Issaquah School District adopts new boundary lines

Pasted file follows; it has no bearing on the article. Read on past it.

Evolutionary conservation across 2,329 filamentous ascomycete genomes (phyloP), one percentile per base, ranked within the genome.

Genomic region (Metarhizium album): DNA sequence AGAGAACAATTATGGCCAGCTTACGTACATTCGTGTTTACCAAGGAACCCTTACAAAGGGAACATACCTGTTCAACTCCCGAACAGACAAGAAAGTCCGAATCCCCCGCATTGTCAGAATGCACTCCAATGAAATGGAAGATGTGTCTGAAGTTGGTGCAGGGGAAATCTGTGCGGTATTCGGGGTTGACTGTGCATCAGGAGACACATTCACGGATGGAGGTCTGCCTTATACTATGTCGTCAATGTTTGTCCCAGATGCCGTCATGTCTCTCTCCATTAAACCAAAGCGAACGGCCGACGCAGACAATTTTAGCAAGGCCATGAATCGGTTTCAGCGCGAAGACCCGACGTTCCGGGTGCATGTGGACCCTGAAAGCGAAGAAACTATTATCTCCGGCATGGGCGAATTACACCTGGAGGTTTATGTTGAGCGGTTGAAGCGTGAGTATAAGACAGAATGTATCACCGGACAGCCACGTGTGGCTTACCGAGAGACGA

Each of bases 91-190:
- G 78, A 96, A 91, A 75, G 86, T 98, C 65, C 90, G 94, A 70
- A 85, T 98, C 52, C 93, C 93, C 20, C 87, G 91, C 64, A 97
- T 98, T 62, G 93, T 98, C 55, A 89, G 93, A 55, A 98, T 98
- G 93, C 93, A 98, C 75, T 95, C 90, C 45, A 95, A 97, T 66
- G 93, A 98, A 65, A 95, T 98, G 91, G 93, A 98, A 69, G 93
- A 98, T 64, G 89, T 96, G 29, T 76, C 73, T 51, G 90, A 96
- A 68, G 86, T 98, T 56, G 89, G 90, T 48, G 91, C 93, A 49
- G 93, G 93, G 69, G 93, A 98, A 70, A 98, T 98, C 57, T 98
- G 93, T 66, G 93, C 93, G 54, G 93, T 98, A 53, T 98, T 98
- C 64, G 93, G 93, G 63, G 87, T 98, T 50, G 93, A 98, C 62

Issaquah School District Superintendent Steve Rasmussen approved new school district boundaries Dec. 9 in a letter issued to the community. He wrote: “Today, I am pleased to officially adopt the committee’s final recommendation for implementation in the fall of 2010… The committee’s final recommendation… achieves a remarkable balance of the parameters. I attended all but one meeting, and I was impressed by the members’ holistic approach.” The new boundaries will go into effect in fall 2010, coinciding with the opening of a new Sammamish elementary school and conversion of Pacific Cascade Freshman Campus into a middle school. The boundary review was officially adopted at the Dec. 10 school board meeting, which also included a presentation about the new boundaries and boundary review process. The process began in February when Rasmussen established the Boundary Review Committee, made up of the principal and one parent representative from each school in the district, to assess how existing boundary lines should be changed to prepare for the opening of two new schools. The original thought had been to shift the boundaries around those schools, but the extensive ripples from that made a district-wide review a more logical choice, said Sara Niegowski, Issaquah School District public information officer. The 44 person committee based its decisions on a charter developed by school board members, which included parameters such as clean feeder patterns, bus routes and travel time, and balancing student populations between the schools. Ten meetings, all open to the public, were held between Feb. 27 and Oct. 15, when the final recommendation was made to Rasmussen. The lines for a handful of elementary and middle schools were shifted to send students to the new school, but high school boundaries remain the same. Rasmussen emphasized the importance of maintaining clean feeder patterns for high schools, and said that in most cases, students will be together from kindergarten until their senior year. In all, 16 schools will be affected by boundary changes. The next step for the committee is to develop transition plans to help students adjust to their new schools. This might include holding events that future students would be invited to, enlisting current students as tour guides of the schools, and being available for parent questions, Niegowski said. Several community members who attended the school board meeting raised concerns with the new boundaries, and how they will affect their children and communities. Rasmussen acknowledged this in his letter, writing: “I understand that school changes can cause great angst for families. However, I hope you can view the new boundaries in this light - as a catalyst for even greater learning. Proper enrollment, efficient facility use, and clean feeder patterns across the district provide a cornerstone for excellent education... the quality of education in the Issaquah School District does not vary depending on your school or zip code.” Maps of the new boundaries are available on the district’s Web site,, along with a link where families can enter their home address to see if their attendance areas have been shifted.
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